Email Greylisting: An Applicability Statement for SMTP
RFC 6647

Note: This ballot was opened for revision 06 and is now closed.

(Adrian Farrel) Yes

Comment (2012-04-25 for -08)
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I strongly support this effort which draws a line between blacklisting and more acceptable techniques. I hope this will serve as encouragement to service providers to move away from descriminatory and service-impacting blacklists.


Section 1

s/for provider better service./for providing better service./

Barry Leiba Yes

(Pete Resnick) Yes

Comment (2012-04-22 for -07)
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   Some implementations do filtering here

I think you meant, "Some implementations do greylisting here". There's no filtering described in this section.

   o  identifiers in the message, such as the contents of the
      RFC5322.From or RFC5322.To fields;

Change "message" to "message header" or "message content" or equivalent. I think there is the potential to confuse envelope here.


I think you mean "spam", or maybe "spam senders", but not "spamware" in this paragraph. There is nothing about an IP address that identifies spamware, but it certainly might identify a sender of spam.


   Some clients do not retry messages at all.

   Some SMTP implementations make the error of treating all error codes
   as fatal;

I think it's worth adding "in violation of [SMTP]". It should be clear that you are only losing email from clients that are already not playing by the rules.

(Robert Sparks) Yes

Comment (2012-04-23 for -08)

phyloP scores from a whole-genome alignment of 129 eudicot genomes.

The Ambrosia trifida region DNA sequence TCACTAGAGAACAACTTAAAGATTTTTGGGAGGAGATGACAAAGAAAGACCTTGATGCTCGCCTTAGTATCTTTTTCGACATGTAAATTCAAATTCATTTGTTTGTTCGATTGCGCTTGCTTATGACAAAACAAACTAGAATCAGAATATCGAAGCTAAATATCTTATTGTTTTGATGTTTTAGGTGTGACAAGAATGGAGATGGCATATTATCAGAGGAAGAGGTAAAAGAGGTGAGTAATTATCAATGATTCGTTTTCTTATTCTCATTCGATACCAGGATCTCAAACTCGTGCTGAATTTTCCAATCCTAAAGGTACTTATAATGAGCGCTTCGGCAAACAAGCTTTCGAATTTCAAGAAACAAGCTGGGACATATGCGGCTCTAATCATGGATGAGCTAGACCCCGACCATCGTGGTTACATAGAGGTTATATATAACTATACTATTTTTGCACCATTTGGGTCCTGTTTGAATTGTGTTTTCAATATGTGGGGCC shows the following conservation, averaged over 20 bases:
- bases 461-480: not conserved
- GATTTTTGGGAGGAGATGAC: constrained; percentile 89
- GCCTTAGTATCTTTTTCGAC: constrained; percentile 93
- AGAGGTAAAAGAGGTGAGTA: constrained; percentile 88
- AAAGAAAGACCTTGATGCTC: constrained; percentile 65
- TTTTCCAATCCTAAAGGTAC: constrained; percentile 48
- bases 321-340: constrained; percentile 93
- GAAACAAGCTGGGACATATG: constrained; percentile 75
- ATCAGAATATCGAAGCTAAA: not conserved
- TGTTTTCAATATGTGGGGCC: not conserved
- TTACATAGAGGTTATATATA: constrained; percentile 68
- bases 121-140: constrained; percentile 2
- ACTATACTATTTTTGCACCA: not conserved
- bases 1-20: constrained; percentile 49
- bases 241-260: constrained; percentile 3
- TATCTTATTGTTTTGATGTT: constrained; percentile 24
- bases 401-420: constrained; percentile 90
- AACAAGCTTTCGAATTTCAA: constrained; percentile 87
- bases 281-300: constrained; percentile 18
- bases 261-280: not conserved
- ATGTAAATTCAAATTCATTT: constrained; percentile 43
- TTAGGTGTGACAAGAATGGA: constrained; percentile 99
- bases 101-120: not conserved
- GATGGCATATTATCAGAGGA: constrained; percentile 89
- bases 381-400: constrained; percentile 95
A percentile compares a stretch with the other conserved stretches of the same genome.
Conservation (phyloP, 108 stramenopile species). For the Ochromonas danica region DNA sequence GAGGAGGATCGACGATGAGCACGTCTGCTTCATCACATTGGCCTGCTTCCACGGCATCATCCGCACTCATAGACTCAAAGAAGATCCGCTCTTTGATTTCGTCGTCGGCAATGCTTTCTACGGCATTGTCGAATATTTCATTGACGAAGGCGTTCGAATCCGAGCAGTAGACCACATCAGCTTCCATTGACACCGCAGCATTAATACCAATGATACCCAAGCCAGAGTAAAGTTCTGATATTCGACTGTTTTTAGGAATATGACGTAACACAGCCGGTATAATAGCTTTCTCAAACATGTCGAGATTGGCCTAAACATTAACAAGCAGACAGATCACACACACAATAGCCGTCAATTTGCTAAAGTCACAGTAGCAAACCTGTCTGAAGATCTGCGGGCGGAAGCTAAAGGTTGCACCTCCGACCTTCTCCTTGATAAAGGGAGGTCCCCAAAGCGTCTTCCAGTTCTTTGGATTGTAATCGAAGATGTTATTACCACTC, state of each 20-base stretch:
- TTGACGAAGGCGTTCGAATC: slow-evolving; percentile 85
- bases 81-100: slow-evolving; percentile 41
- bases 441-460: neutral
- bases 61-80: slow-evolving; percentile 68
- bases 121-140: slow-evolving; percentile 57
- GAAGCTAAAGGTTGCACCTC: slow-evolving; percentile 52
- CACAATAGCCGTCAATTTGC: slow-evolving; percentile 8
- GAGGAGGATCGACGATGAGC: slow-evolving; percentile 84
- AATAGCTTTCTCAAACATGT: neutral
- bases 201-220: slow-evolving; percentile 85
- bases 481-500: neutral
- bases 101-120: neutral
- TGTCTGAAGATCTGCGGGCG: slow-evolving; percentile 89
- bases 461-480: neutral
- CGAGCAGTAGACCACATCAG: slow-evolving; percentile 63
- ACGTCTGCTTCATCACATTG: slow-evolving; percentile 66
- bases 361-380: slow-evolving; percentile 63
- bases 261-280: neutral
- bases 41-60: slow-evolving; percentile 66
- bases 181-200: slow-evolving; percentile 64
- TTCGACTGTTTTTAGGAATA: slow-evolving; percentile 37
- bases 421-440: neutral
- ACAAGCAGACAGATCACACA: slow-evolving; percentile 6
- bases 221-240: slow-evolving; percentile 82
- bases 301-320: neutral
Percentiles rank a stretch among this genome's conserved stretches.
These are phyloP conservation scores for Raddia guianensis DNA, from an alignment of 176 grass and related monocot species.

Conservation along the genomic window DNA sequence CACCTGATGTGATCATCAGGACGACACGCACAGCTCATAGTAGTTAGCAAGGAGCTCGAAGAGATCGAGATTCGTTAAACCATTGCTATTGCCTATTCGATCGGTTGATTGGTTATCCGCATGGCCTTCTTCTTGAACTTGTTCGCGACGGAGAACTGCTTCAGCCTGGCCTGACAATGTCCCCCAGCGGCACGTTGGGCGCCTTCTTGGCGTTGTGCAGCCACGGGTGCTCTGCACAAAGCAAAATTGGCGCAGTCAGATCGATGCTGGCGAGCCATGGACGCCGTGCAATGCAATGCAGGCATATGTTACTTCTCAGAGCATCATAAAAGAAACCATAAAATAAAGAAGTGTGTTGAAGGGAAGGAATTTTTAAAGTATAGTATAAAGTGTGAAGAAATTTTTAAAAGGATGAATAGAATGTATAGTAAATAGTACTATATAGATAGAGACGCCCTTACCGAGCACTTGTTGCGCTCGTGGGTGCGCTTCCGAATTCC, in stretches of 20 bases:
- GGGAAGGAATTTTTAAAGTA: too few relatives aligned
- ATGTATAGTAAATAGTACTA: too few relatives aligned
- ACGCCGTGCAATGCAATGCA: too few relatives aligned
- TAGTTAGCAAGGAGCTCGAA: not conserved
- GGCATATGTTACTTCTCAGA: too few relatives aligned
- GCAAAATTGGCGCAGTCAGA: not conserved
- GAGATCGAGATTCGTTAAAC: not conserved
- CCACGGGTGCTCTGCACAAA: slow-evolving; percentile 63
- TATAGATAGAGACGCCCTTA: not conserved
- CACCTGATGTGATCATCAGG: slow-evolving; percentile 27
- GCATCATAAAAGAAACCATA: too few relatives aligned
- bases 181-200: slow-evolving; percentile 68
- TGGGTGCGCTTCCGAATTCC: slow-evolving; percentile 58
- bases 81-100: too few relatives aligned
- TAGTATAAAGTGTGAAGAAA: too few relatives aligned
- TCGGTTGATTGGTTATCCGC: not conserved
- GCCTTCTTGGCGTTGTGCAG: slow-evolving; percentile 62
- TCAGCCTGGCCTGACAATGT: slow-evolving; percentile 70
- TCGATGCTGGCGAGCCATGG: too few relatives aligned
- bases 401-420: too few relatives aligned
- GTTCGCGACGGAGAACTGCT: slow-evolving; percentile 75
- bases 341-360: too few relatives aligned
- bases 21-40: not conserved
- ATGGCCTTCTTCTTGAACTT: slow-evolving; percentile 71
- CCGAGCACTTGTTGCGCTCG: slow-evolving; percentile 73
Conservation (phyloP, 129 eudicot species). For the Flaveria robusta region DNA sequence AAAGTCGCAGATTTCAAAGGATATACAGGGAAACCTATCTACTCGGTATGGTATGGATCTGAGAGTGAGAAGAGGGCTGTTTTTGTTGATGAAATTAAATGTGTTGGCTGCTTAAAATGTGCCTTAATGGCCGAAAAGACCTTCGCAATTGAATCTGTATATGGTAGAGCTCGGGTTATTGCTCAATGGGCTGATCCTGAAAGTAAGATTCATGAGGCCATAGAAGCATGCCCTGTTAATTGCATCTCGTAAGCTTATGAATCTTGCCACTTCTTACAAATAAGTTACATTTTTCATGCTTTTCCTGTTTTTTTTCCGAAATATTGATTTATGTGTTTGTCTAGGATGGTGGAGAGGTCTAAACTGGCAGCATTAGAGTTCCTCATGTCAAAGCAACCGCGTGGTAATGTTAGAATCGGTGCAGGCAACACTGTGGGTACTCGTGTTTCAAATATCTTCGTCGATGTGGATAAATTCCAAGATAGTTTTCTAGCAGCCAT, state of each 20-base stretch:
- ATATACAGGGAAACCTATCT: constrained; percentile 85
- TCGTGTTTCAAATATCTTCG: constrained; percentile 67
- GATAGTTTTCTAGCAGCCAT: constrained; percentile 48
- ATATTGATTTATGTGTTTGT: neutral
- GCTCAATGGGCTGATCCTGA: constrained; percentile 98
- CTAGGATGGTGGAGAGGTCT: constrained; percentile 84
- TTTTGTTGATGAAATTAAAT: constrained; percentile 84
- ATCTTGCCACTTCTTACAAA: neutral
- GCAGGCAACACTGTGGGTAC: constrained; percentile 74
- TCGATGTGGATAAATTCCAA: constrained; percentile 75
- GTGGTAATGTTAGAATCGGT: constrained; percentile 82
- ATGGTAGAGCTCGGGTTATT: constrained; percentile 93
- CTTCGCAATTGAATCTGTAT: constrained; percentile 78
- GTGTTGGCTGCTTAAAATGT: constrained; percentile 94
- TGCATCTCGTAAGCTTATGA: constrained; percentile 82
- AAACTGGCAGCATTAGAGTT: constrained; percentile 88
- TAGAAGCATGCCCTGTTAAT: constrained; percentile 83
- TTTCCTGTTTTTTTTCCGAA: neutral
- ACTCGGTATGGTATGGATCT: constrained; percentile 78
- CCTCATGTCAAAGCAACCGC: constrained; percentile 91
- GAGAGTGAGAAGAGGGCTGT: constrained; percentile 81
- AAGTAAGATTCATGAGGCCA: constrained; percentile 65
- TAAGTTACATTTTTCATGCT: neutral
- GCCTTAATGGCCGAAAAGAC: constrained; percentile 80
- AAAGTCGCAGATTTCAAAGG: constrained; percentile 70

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This is a very clear and helpful document. Thank you for making the effort to assemble it.

Greylisting has been widely deployed for several years, but a concise explanation of the concept and its consequences has been lacking - this will be a very good tool for administrators interacting with systems that are already greylisting as well as those that are just adopting the practice.

I don't agree that this should be BCP - it seems a good candidate for re-review and progression on the standards ladder.

(Updating the comment with this question/suggestion:)

In the second paragraph of section 3, consider pointing to the sentence in section 2.1 of RFC5321 that says
"SMTP clients that transfer all traffic regardless of the
   target domains associated with the individual messages, or that do
   not maintain queues for retrying message transmissions that initially
   cannot be completed, may otherwise conform to this specification but
   are not considered fully-capable." 
and say more strongly here that the agent receiving this retry response can't distinguish this condition from a disk full or other  temporary condition making the receiver unable to accept where the sender really has no business knowing the reason why it's being told to re-try with a 400-level response

(Ron Bonica) No Objection

(Stewart Bryant) (was Discuss) No Objection

Comment (2012-04-24 for -08)
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Thank you for the explanation.

(Benoît Claise) No Objection

Comment (2012-04-25 for -08)
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Please expand MTA.